|Name Ales Steger|
|Nominations Preseren Fund Award|
|Born 31 May 1973
Ptuj, Socialist Federal Republic of Yugoslavia (now in Slovenia) (1973-05-31) |
Occupation poet, writer, editor, translator, literary critic
Notable works Sahovnice ur, Kasmir, Knjiga reci
Notable awards Veronika Award 1998 for Kasmir Rozanc Award 2007 for Berlin
Books The Book of Things, Berlin, Protuberance
Similar People Katarina Avbar, Barbara Korun, Dane Zajc, Svetlana Makarovic, Niko Grafenauer
Education University of Ljubljana
Ales steger poetry reading
Aleš Šteger (born 31 May 1973) is a Slovene poet, writer, editor and literary critic. Aleš belongs to a generation of writers that started to publish right after the fall of Yugoslavia. His first poetry collection Šahovnice ur (1995) was sold out in three weeks after publication and indicated a new generation of Slovenian artists and writers.
- Ales steger poetry reading
- Books of Ale teger in translation
- Ale teger as translator
Štegers books have been translated into 16 languages and his poems appeared in internationally renowned magazines and newspapers as The New Yorker, Die Zeit, Neue Zürcher Zeitung, TLS and many others. Among other prizes and honours his English translation of Knjiga reči (The Book of Things, BOA Editions, 2010) won two mayor U.S. translation awards (BTBA award and AATSEL).
Aleš received the title Chevalier dans le ordre des Arts et des Lettres from the French State. He is a member of the Akademie der Künste in Berlin.
Besides writing and translating from German and Spanish Aleš is also the programme director of Beletrina academic Press that he co-funded (www.studentskazalozba.org).
From 1995 to 2004 and from 2008 to present, he was the initiator and programme director of the international poetry festival Days of Poetry and Wine (www.stihoteka.si). He worked also as programme director of the Terminal 12 - programme strand at the Maribor 2012 European Capital of Culture. Since 2012 he is working on a performative writing project Written on Site, making one public writing performance each year. Among his editorial work, the most noticeable is a new revisited collection of poems by Edvard Kocbek published in 2004, which includes a number of Kocbek's unpublished poems as well as an insightful essay on Kocbek's poetic language written by Šteger. His editorial work also includes other major Slovenian poets, Gregor Strniša, Dane Zajc, Tomaž Šalamun and Niko Grafenauer.
In 1998 Šteger won the Veronika Award for his poetry collection Kašmir and in 2008 he won the Rožanc Award, the highest prize for essays written in Slovene language, for Berlin.
“Simply one of the most enjoyable poets to read in Europe right now, Aleš Šteger is cultivated and often brilliant poet. He maintains an air of philosophical sophistication while imbuing his work with a laconic nature and aberrant minimalism that makes it distinct and vidid in the memory. A leading light in the rich Slovenian poetry community.”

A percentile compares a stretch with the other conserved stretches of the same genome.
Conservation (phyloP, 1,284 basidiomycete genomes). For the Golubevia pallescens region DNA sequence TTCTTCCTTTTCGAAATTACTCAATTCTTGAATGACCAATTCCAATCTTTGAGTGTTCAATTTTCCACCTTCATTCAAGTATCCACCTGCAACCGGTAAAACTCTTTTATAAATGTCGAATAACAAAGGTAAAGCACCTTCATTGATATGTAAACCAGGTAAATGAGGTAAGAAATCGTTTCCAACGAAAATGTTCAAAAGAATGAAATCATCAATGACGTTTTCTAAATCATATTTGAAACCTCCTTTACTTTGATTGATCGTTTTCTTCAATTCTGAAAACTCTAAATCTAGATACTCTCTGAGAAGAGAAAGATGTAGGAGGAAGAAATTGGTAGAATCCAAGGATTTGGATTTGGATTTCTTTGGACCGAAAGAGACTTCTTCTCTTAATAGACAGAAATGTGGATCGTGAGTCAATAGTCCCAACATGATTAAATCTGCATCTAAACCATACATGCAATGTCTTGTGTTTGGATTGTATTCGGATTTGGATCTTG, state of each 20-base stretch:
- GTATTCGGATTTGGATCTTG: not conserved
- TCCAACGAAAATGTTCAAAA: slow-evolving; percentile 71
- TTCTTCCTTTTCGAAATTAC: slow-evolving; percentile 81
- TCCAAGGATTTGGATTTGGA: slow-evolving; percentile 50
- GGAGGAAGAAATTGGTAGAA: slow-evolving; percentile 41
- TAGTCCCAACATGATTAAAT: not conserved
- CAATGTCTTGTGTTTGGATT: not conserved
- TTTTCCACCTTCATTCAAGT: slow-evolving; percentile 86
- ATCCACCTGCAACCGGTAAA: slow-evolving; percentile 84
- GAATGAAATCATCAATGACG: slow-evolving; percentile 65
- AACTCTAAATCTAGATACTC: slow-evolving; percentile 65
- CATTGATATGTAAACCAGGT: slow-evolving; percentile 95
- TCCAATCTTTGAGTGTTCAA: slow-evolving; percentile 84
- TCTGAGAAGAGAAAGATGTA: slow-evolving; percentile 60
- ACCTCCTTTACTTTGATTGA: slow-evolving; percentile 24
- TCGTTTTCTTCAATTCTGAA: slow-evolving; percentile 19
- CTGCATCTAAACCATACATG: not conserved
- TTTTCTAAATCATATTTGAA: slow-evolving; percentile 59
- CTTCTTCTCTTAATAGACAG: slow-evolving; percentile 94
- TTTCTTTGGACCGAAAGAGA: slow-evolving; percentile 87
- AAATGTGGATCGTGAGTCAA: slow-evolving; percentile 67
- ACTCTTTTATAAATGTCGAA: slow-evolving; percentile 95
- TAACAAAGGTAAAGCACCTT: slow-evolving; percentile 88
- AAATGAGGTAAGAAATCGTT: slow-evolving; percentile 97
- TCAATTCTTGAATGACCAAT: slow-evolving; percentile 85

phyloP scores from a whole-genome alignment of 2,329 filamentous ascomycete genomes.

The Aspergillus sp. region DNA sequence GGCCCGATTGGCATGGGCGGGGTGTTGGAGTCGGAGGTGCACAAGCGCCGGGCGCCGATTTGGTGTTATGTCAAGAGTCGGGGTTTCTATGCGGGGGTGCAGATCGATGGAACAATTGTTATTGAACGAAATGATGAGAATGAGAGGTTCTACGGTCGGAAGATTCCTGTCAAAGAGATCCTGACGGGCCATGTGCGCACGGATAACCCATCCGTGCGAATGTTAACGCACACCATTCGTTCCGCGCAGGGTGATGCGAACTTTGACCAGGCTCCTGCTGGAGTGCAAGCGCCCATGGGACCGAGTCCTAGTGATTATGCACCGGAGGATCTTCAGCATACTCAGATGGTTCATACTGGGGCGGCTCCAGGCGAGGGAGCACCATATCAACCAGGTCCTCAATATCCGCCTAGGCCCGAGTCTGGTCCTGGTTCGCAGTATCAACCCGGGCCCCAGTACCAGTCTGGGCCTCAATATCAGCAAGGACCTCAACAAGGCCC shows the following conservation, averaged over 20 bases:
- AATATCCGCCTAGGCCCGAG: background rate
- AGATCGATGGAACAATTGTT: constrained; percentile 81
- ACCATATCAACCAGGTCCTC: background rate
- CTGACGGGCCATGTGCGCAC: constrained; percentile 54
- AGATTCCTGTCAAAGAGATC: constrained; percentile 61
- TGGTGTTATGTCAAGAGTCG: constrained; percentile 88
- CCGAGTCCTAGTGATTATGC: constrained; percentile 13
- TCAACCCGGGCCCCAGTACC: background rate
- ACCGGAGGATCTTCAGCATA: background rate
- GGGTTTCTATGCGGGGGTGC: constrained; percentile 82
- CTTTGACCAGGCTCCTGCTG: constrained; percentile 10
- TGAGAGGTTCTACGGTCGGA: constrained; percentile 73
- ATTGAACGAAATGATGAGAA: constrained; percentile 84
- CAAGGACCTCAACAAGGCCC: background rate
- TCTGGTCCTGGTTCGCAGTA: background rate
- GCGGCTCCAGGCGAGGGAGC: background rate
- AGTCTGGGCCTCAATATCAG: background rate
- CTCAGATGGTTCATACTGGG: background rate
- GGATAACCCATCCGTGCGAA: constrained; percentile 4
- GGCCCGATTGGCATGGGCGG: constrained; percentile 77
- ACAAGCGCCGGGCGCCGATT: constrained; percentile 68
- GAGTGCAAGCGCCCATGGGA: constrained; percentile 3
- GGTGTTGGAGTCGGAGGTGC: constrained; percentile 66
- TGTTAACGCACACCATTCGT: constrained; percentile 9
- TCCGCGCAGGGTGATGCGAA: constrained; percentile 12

3:AM Magazine, Maintenant #45
“Šteger focuses on things, a central concern of European philosophy ever since Husserl, and of European poetry since Rilke. Šteger takes an original approach to this question by not systematically pursuing the “thing-in-itself” and attempting to bring words as close as possible to it, as Francis Ponge did.”
Poetry Today, The Antioch Review, Volume 70, Number 1, 2012 about “The Book of Things”
"Steger has a tremendous capacity for juxtaposition, and the poems offer a great many startlingly moments…[His] flair is in not pausing at the virtuoso moment but brushing past as it drops."
"…the things described in this book are defamiliarized and here, often, Steger is at his best. The way he personifies an object, or the metaphor he uses, is never obvious, but it always makes complete sense."
Three Percent Review, "The Book of Things"
"...a smart, startling, and wildly pleasurable book.”
Kenyon Review (online), "The Book of Things"
Steger’s efforts sometimes bring to mind such Western European figures as Francis Ponge and Craig Raine, who also sought to make household things look new and strange. Yet Steger brings a melancholy Central European sense of history- his objects tend to remember, or cause, great pain: “It pours, this poisonous, sweet force,” Steger writes of “Saliva,” “Between teeth, when you spit your own little genocide.”
Publisher’s Weekly, “The Book of Things”
It is a rare treat to have an English translation before the ink has dried on the original. By which I mean, a mere five years after the book’s Slovenian publication, Brian Henry has brought these poems to life for those of us not lucky enough to read Slovenian. Henry’s translations are impressive for sheer acrobatics.
Guernica, a Magazine of Art and Politics, “The Book Of Things”
•"Absolution", Istros Books 2017